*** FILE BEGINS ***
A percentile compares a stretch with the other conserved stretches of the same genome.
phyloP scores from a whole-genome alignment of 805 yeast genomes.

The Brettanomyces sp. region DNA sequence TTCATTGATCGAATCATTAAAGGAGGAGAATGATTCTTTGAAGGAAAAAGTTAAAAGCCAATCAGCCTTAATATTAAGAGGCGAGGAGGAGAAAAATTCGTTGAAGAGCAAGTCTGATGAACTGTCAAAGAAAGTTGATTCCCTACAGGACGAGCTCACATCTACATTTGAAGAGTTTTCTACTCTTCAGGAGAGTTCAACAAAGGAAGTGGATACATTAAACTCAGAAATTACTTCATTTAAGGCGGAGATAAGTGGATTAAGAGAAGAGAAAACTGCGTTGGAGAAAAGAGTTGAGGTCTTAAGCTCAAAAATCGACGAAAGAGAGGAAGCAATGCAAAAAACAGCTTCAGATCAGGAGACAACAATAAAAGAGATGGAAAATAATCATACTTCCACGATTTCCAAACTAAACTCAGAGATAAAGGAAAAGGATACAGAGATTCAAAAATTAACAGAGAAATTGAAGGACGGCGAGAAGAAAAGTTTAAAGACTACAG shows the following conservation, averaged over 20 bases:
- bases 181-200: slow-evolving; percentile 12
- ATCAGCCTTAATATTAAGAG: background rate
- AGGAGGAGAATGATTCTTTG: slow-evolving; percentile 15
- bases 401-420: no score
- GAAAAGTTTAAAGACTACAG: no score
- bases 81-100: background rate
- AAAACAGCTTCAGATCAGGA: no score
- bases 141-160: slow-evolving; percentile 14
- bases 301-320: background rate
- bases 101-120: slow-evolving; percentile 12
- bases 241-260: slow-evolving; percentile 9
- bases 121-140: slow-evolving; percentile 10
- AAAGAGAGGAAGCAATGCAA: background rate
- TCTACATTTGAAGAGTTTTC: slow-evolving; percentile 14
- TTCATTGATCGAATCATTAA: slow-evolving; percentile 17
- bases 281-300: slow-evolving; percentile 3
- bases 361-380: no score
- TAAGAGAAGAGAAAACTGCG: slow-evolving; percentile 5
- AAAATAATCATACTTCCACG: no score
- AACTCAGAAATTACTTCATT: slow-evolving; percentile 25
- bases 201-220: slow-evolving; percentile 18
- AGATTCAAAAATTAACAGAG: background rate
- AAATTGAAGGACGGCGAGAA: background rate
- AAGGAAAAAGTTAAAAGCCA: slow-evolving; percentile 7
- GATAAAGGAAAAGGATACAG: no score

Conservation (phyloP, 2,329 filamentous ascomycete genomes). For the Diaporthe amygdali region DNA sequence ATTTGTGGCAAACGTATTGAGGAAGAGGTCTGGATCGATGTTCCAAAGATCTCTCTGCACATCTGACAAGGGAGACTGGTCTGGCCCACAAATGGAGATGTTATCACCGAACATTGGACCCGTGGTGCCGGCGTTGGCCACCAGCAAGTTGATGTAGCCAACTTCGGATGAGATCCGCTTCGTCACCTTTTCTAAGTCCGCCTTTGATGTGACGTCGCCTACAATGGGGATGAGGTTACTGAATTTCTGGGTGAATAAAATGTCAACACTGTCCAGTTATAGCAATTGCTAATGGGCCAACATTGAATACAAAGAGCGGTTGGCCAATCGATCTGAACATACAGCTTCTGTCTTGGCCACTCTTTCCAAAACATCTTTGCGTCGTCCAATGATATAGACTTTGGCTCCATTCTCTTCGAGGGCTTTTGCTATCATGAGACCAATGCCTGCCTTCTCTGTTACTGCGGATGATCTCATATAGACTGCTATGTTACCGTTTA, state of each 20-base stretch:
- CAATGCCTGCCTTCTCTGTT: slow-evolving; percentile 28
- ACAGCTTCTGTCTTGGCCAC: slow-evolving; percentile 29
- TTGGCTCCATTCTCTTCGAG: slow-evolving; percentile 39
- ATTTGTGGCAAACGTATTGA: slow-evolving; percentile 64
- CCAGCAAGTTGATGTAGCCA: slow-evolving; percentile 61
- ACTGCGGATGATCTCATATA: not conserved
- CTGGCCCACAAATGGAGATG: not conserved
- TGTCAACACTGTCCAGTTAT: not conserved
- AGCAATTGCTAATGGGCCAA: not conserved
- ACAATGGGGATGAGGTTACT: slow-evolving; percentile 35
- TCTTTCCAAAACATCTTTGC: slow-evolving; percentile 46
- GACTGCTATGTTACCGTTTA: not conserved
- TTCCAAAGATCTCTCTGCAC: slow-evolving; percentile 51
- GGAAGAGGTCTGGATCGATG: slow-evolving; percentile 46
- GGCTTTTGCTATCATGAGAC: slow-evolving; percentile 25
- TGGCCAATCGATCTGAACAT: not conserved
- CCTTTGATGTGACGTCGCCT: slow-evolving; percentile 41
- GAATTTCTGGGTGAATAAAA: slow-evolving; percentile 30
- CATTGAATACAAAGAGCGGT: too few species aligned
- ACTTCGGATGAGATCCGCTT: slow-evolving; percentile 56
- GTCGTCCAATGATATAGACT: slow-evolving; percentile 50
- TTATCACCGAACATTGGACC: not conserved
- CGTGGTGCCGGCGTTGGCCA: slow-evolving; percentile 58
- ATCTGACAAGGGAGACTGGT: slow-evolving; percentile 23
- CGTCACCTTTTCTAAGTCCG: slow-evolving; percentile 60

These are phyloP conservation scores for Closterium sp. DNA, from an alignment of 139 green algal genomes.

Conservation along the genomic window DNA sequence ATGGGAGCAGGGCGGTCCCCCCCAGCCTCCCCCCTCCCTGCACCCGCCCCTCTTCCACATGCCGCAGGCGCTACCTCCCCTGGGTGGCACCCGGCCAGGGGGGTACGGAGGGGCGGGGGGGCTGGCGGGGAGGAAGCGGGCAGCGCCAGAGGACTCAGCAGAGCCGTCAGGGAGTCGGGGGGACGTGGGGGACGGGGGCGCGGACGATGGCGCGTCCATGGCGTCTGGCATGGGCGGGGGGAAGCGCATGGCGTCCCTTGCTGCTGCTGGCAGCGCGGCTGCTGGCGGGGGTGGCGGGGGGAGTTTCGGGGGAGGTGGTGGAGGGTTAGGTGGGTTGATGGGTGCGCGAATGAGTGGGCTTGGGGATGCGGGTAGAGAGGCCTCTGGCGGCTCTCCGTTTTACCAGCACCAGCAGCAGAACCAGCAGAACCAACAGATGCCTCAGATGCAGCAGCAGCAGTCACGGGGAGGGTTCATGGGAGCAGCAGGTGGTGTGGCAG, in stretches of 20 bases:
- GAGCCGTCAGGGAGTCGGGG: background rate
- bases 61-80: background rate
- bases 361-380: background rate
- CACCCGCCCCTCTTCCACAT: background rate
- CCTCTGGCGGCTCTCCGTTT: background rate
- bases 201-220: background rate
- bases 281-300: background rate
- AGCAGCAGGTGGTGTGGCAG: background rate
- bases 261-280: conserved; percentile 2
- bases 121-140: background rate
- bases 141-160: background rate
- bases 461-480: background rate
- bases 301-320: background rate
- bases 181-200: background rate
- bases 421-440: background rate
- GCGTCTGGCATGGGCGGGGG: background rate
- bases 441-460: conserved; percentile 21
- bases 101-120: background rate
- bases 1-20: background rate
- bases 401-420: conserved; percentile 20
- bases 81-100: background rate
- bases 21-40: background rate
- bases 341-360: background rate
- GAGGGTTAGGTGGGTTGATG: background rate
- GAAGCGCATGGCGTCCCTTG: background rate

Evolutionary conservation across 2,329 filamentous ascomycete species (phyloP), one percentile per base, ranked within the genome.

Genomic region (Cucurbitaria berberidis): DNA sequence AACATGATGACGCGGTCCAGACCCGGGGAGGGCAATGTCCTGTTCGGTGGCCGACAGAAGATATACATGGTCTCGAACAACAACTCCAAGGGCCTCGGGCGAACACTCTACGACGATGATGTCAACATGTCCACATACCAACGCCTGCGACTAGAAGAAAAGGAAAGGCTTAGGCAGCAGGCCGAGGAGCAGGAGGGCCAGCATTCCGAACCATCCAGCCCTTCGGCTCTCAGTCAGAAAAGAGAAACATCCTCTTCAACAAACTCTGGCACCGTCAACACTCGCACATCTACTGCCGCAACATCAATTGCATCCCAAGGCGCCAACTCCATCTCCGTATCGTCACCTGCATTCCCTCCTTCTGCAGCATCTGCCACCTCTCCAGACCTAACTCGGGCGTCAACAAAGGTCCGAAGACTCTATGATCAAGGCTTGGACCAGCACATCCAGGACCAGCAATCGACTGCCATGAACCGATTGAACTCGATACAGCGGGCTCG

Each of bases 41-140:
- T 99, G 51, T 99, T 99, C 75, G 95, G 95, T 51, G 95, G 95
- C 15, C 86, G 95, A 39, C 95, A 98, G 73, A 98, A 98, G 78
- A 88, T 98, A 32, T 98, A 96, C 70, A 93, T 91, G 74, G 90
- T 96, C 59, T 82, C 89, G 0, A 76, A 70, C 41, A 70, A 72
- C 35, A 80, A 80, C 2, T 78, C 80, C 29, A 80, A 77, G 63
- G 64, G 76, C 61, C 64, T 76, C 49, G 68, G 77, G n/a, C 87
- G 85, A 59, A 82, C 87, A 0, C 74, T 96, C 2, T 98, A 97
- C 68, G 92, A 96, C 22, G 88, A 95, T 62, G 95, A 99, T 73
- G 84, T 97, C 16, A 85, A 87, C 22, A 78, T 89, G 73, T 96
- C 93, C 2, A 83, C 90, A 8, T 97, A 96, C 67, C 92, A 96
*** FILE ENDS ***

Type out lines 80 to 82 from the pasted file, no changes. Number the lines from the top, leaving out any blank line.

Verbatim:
- GAGGGTTAGGTGGGTTGATG: background rate
- GAAGCGCATGGCGTCCCTTG: background rate

Evolutionary conservation across 2,329 filamentous ascomycete species (phyloP), one percentile per base, ranked within the genome.